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わたし October 18, 2012

The above, which reads ‘watashi,’ means simply “I.” It took my colleague and I two weeks to appreciate this, and we have far from mastered its use. This, of course, is only “I” as expressed in Hiragana, one of Japan’s three written alphabets (the other two being Katakana and Kanji). But that is just the beginning. ‘Watashi’ is only one (gender neutral) way of referring to oneself. ‘Watakushi’ is a more formal (even arrogant) variation; ‘boku’ is a polite masculine form, ‘ore’ an aggressive masculine form (for tough guys). But it doesn’t stop there; atashi, uchi, kochira, ware, wagahai, oira, shessha, atai, yo, and warawa are all distinct ways of expressing “I” in Japanese, each with their own connotations and proper context.

As you can imagine, all of these possibilities leave my colleague and I asking: “Who am I?” Or, to relate it to our work at the UCWBL, who am I as a tutor, in the context of a multilingual partnership? (more…)


Raising ELL Self Esteem September 25, 2012

Conversation appointments come with a host of issues that tutors who primarily tutor might not have even considered. I can confidently say that I’ve had more conversation appointments in the past two weeks than I’ve had over the course of the last year put together, and there was plenty that I hadn’t thought of. What to talk about, how to explain grammatical issues, etiquette, and tone are all essential when talking to a conversation partner, but one thing I never thought about before now was the role of confidence and self esteem. (more…)


CMWR’s Friday Forum is Back! February 24, 2012

The CMWR’s Friday Forum is up and running for Winter Quarter, and this conversation-based group reads through a short text on different aspects of American culture and analyzes it together. Last week we read an article from DePaul’s student newspaper called “G8/NATO summits, security could cost up to $65 million,” a topic that is especially relevant for us Chicagoans, and invoked great discussion on the impacts that the summits will have on the city. (more…)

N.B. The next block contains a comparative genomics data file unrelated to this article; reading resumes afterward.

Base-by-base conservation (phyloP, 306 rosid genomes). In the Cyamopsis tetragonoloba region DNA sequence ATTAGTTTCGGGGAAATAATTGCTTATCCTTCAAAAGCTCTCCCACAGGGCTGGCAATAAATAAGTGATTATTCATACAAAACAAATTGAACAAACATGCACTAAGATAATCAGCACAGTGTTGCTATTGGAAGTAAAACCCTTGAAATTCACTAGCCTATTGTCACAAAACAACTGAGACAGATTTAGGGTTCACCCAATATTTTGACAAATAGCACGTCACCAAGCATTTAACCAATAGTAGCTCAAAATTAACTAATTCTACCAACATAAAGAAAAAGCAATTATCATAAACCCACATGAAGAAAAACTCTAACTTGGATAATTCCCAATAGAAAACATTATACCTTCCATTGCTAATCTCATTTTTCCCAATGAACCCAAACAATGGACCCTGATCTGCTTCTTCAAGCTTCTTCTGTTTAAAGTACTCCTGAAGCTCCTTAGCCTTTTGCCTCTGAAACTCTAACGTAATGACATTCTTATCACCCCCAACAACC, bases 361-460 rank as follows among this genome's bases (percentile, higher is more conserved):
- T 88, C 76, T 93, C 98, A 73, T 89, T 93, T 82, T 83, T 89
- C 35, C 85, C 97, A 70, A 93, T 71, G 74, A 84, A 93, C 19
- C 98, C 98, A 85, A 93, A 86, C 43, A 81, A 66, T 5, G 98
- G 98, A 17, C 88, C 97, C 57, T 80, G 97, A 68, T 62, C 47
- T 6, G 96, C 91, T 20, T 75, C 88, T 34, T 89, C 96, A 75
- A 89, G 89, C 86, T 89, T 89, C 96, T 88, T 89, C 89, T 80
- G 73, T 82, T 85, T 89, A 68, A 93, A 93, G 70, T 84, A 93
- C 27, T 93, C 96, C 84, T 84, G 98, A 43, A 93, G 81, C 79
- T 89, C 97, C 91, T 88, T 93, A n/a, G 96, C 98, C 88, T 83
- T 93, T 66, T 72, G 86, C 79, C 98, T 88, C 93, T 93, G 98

Agenda Setting in Conversation Partner appointments January 21, 2012

Filed under: what do you think? — Mia Amélie @ 10:00 am
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The UCWbL’s Conversation Partner appointments offer English language learners the unique opportunity to practice conversational English in the Writing Center. Since Conversation Partner appointments are so new and distinct from (though entirely connected to) more “classic” Writing Center approaches to written and linguistic development, considering the structure of these conversation-based sessions may feel unfamiliar or even uncomfortable. There’s just something about structuring conversations that seem so… unnatural… inorganic. But there are methods that we as tutors often used to structure our writing-focused appointments that are entirely applicable to Conversation Partner appointments, namely: agenda setting. (more…)


Read The Page November 18, 2011

Have you read the latest issue of The Page, the Collaborative for Multilingual Writing and Research’s e-newsletter? In this nicely designed PDF, you’ll learn more about what the Collaborative’s members have been up to. For instance, the Collaborative has recently hosted  workshops and book clubs for multilingual writers, particularly those studying at DePaul’s English Learning Academy. But to find out more, you’ll just have to take a read yourself.


Exploring English and Having a Good Old Time Doing It November 2, 2011

On Friday October 7, the Collaborative for Multilingual Writing and Research (CMWR) hosted our first Conversation Group, an initiative designed to address the needs of DePaul and English Language Academy (ELA) students looking to improve their English language skills. You may not have heard of the Conversation Groups before, because it’s a brand new facet of the CMWR initiative, one that was conceptualized by some very quick thinking done by CMWR Coordinator Laura Friddle and the ELA faculty members. (more…)


How Many American Dialects Could There Possibly Be? (We’ll Tell You.) October 26, 2011

*Co-written with Elliot Crumpley.

The Collaborative for Multilingual Writing and Research (CMWR) held a workshop on October 3 focusing on American dialects. To this you might ask yourself… “Really? American dialects?”  The answer is, of course.

The average native speaker of American English is aware of dialects in a general way – we know that someone from Louisiana sounds a lot different than someone from South Dakota.  These differences are sometimes a source of amusement but not really a hindrance for native speakers.  Native speakers develop a general sense of how people sound and what to expect in the language of different regions.  For a non-native speaker of American English however, the varied and sometimes conflicting linguistic identities that exist in the United States can be a source of confusion. (more…)